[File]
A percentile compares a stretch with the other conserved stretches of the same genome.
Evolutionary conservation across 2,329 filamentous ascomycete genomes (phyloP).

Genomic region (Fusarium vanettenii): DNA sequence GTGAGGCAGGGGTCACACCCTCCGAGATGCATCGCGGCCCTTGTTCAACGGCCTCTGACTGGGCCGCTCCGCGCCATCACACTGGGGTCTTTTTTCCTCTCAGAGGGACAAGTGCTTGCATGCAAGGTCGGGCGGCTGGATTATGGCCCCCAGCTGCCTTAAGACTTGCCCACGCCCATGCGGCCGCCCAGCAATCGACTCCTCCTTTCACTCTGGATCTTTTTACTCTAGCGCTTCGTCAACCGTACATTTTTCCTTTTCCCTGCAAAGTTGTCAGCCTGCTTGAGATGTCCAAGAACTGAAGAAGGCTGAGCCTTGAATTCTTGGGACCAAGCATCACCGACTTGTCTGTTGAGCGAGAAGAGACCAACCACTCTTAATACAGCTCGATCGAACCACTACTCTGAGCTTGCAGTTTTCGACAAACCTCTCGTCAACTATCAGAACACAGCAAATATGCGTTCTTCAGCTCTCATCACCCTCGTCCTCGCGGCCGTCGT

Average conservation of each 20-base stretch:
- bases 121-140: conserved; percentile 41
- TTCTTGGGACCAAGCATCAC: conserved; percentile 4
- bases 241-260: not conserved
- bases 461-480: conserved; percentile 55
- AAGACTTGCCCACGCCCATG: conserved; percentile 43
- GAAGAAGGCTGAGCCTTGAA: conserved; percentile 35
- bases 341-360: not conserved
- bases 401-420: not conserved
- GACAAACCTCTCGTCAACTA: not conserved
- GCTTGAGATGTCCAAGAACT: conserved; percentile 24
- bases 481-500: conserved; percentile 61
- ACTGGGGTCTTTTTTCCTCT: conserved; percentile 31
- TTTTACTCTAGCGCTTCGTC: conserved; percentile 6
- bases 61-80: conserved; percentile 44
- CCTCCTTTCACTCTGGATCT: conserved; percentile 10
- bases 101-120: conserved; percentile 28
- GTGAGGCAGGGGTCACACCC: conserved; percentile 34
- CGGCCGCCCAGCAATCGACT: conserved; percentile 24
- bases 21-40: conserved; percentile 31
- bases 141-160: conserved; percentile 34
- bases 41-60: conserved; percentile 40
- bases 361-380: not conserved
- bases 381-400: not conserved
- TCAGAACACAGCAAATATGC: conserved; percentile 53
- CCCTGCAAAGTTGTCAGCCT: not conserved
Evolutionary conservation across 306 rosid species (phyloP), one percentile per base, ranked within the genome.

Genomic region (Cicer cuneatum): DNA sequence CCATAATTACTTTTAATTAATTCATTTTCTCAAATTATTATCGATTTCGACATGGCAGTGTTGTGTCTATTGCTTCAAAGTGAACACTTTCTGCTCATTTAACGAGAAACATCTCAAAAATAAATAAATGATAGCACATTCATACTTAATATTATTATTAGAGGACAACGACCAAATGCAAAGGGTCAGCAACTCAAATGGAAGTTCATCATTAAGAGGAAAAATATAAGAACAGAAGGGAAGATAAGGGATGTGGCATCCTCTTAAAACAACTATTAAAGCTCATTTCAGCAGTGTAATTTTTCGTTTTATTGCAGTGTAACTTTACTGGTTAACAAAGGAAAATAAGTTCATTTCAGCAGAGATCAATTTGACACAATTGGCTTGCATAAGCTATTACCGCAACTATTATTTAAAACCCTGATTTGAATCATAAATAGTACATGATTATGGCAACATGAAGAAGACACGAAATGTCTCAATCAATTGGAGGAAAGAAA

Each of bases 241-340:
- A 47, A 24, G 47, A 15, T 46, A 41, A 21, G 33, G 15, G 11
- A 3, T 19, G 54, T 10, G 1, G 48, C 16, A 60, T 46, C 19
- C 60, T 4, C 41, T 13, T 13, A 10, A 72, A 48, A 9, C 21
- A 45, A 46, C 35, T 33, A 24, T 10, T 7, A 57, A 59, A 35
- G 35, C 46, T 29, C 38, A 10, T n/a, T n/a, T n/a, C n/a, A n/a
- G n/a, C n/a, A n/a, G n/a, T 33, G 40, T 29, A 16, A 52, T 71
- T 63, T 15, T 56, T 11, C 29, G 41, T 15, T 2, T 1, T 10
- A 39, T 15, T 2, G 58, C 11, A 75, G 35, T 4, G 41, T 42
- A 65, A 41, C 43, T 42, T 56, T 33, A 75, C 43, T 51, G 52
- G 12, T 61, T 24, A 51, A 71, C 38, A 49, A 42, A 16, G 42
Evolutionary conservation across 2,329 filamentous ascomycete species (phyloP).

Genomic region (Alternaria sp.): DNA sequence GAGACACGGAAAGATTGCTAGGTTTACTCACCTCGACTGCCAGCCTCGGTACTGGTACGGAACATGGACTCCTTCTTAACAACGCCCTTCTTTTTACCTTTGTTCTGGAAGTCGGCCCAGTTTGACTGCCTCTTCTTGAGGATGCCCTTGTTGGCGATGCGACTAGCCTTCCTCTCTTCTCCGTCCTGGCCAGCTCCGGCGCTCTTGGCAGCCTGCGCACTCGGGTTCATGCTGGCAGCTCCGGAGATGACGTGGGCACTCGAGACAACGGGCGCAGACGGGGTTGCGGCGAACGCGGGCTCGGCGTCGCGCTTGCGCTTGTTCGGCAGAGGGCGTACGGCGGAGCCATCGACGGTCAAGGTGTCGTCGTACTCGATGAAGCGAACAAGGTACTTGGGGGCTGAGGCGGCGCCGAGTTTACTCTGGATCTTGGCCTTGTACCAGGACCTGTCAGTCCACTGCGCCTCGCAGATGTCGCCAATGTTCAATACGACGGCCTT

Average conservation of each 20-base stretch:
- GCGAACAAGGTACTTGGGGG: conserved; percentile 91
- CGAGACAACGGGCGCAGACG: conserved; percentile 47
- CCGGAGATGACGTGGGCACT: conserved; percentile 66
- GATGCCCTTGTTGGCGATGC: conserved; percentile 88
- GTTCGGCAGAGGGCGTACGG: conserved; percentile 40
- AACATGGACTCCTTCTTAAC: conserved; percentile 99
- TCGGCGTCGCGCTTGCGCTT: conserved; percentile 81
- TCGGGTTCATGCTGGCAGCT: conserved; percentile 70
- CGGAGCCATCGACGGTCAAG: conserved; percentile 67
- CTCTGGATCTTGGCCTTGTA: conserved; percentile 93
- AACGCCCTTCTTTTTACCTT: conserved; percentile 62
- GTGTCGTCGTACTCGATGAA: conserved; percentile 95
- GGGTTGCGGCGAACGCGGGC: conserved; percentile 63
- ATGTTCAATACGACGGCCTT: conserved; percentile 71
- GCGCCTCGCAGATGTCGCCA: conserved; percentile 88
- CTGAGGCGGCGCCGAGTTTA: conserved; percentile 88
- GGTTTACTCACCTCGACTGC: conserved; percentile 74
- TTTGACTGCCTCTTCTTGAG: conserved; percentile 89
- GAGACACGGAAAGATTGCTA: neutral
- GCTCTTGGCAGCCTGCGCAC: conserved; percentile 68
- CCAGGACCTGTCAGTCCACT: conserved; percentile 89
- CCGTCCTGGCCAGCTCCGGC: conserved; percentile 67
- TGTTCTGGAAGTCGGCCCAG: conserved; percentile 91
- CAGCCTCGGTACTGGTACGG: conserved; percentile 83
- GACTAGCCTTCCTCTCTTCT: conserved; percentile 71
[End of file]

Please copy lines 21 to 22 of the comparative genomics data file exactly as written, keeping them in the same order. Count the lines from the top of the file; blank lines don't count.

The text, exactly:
- GTGAGGCAGGGGTCACACCC: conserved; percentile 34
- CGGCCGCCCAGCAATCGACT: conserved; percentile 24